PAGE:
Three or four times a year I have a lengthy dilemma over which musical instrument to specialise in, and this has gone on for the last 20 years. I am one of those people who is simply not content to listen to music, I always want to play it myself – whatever I am into at the time. As a result hundreds of hours of my life have been spent trying to improve on the the clarinet, saxophone, banjo, mandolin, accordion, ukulele, piano and harmonica. This variety attests to two things:
- I do not have much stickability and patience and I get bored and frustrated when I get to the point where real concentration on technique is required in order to progress.
- I am constantly in search of that transcendently versatile single instrument that will enable me to play all the stuff I love. My taste is suspended between the poles of Jazz and Folk music although my LastFM stats reveal that I pretty much listen to more Bach than everything else put together.
By default, the instrument that I am putting my time into is usually governed by the opportunities I am getting to play with others. So I have banjoed from the orchestra pit in musicals, contributed piano and harmonica to a soul/country band, clarinetted in amateur recitals, keyboarded at Church, doumbeked in drum circles, and lately I have been concentrating on harmonica and whistles in my Ceillidh band (The Scrumpy Badgers). However, I have just plunged through my instrumental crisis again in search of the right instrument to accompany me on my journey as a “storyteller”.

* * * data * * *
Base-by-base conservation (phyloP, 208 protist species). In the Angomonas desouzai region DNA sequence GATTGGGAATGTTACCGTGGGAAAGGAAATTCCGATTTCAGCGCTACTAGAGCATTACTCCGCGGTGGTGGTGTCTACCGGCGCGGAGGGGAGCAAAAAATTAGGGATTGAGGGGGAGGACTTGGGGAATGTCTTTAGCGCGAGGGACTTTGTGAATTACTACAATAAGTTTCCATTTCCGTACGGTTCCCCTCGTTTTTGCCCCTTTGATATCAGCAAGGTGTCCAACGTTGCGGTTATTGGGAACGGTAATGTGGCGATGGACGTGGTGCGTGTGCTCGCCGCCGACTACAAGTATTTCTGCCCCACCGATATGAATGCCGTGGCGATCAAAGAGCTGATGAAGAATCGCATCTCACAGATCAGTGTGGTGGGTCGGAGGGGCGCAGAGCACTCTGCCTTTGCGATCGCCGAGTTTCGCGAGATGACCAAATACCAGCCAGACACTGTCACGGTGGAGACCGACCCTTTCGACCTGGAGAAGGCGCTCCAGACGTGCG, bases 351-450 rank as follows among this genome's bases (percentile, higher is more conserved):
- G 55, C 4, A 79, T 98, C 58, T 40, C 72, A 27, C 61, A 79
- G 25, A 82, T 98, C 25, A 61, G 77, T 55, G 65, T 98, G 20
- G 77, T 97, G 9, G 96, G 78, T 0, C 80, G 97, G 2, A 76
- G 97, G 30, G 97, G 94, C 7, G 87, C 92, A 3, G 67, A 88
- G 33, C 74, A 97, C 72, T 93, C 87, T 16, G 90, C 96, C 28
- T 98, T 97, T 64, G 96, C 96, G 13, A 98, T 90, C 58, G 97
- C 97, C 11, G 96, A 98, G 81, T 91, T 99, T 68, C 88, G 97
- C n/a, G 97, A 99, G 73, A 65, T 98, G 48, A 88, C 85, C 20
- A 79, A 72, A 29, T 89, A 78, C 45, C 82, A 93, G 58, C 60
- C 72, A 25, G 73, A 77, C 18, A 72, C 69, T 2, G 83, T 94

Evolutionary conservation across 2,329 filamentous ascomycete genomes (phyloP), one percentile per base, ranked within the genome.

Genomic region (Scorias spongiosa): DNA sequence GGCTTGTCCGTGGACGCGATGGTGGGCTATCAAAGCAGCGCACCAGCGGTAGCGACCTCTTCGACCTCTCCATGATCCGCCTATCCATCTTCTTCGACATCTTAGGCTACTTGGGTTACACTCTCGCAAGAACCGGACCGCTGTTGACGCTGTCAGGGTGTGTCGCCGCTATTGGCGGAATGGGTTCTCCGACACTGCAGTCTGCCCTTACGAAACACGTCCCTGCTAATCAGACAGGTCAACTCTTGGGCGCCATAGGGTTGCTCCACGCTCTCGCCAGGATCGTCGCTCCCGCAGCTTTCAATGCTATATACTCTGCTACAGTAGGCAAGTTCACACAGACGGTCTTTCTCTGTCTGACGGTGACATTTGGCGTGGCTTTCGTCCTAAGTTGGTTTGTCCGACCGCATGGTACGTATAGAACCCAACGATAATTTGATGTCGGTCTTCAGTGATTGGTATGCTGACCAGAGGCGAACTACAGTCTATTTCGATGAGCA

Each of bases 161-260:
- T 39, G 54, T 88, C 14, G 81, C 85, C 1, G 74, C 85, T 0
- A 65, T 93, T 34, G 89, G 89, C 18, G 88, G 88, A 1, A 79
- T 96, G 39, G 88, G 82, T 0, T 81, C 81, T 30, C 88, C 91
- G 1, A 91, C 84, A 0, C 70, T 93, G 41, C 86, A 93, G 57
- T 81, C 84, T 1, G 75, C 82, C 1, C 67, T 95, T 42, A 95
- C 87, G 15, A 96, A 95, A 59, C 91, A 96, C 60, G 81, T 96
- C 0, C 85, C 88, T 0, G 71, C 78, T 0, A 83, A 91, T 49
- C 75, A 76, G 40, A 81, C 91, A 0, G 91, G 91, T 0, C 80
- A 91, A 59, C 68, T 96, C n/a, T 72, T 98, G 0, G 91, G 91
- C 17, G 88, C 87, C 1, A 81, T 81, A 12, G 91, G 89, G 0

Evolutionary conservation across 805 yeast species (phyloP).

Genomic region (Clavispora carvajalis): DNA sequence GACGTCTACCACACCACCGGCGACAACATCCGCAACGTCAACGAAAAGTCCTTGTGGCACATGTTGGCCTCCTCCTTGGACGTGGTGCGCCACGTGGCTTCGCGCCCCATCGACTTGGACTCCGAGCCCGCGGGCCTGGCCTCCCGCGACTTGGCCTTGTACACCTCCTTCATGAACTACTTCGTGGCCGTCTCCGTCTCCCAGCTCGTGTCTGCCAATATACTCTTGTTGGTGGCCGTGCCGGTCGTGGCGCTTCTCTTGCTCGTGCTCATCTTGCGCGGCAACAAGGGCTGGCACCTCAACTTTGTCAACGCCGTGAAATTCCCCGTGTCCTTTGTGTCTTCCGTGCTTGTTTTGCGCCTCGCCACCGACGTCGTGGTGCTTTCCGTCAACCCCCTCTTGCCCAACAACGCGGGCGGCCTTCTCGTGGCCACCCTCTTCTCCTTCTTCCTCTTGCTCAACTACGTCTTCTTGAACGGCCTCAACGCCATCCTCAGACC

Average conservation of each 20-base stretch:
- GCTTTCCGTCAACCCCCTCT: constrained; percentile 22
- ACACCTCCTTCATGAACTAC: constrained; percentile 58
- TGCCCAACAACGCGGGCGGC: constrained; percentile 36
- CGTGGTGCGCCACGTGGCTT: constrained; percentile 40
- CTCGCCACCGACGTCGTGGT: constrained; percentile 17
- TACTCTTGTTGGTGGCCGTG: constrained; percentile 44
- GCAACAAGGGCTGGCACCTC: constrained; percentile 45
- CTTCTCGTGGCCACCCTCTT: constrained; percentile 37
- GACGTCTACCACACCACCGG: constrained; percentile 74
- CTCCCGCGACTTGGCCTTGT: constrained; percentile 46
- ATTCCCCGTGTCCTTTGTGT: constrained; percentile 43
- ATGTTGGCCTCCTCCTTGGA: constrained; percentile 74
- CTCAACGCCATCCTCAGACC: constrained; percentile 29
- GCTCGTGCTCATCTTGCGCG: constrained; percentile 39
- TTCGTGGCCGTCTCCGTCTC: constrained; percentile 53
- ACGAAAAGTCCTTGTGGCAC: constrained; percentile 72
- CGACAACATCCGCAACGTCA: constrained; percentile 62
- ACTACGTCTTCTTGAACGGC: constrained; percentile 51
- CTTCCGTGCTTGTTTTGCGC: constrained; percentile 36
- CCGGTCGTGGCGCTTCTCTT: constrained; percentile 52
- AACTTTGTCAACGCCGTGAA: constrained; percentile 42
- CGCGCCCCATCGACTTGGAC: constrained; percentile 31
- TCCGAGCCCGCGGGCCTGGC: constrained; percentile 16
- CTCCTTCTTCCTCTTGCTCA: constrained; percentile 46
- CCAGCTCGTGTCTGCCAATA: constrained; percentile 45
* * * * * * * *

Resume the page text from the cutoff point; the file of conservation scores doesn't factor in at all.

To help me, I made up a matrix of all the instruments I play and scored them out of ten for: robustness/portability, ease of maintenance, running cost, playability, current standard of my ability, expressiveness, chromaticism, versatility of styles. The humble recorder came up trumps and offered some additional pros:
- Technique is readily adaptable to other woodwind instruments.
- I have a thing about the spiritual significance of breath, breathing and wind.
- It capitulates to the fact that a preponderance of Renaissance and Baroque music has been appearing in my playlists recently.
- Recorders are reasonably cheap although I’m already coveting an expensive model.
- Although most of us are familiar with the descant recorders we learned to play in school, there are a range of other, bigger, instruments to choose from.
- I managed to pick up a tenor recorder in a local charity shop for £15 when they usually cost about £50.
- It has an appropriately evocative, mysterious, ethereal sound that goes well with my “Borders of Sleep” storytelling persona.
- There is something I love about taking a simple and humble, often despised instrument and making something out of it.
- There is plenty of fun potential for ensemble playing.
- Masters like Frans Brüggen prove just what wonders can be achieved:
So … move over, Mister Tumnus, there’s a new kid in Narnia!